If opting for a foreign holding company, you should explore the availability of CGT rollover relief. CGT is the tax on the profit made from selling/disposing of assets (shares, property, valuable items etc). Determining whether the foreign holding company will be deemed an Australian tax resident company is vital for compliance so is up the top of our list of tax issues to investigate.

3. Australian tax residency

A foreign subsidiary will be considered an Australian tax resident company, and you will have to lodge a company tax return. Keep in mind there will be increased compliance obligations to go along with this.

4. Understanding the impact on Aussie shareholders

Controlled foreign corporation (CFC) rules are part of the tax system to prevent delaying tax payments by using low-taxed entities abroad. These rules apply when the income of an entity isn’t currently taxed for its owners. If a foreign company isn’t considered an Australian tax resident, you’ll need to figure out whether its income is ‘passive’ or ‘tainted’. Assessing whether controlled foreign company rules apply helps in managing potential tax liabilities.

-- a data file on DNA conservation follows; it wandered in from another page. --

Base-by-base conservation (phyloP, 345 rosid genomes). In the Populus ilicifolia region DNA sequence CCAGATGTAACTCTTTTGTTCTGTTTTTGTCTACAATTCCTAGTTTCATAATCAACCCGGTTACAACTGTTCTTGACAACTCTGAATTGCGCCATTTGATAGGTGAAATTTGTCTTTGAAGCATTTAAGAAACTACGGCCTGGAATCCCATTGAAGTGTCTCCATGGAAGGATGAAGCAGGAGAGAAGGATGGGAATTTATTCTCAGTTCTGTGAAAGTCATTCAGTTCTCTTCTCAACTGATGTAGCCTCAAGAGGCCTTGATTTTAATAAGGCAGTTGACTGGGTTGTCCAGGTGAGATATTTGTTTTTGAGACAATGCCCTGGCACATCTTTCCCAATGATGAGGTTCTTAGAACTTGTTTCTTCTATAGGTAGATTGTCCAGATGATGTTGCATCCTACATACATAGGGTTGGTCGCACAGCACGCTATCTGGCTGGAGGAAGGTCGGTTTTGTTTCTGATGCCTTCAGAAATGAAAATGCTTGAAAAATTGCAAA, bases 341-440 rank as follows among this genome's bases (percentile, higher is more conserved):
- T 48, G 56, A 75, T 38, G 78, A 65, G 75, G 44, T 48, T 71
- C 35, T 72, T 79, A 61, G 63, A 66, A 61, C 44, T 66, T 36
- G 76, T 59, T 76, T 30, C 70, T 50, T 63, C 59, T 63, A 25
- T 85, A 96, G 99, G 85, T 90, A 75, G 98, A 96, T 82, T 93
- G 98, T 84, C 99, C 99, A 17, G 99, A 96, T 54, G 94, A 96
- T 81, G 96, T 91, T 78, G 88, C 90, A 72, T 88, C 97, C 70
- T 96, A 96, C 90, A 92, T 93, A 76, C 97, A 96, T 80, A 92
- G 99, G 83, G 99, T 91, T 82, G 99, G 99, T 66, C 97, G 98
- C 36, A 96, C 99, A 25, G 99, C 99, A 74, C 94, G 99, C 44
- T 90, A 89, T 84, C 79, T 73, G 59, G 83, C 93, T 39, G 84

5. Taxation of profits when coming back to Australia

When bringing profits back to Australia you’ll need to understand how tax jurisdictions handle double taxation. Many countries aim to prevent double taxation by either exempting dividends already taxed elsewhere, or providing a tax credit for foreign taxes paid. While most tax policies aim to avoid double taxation practical challenges may arise. An example is that Australia’s franking regime presents scenarios where offshore profits – taxed abroad – might face additional taxation for Australian shareholders, without comprehensive double tax relief. Understanding these nuances is essential for effective cross-border financial management and optimising the cash flow. But there are alternative solutions to avoid this international tax burden so let us know the situation and we can help.

6. Taxation of gains on disposal: asset sale vs share sale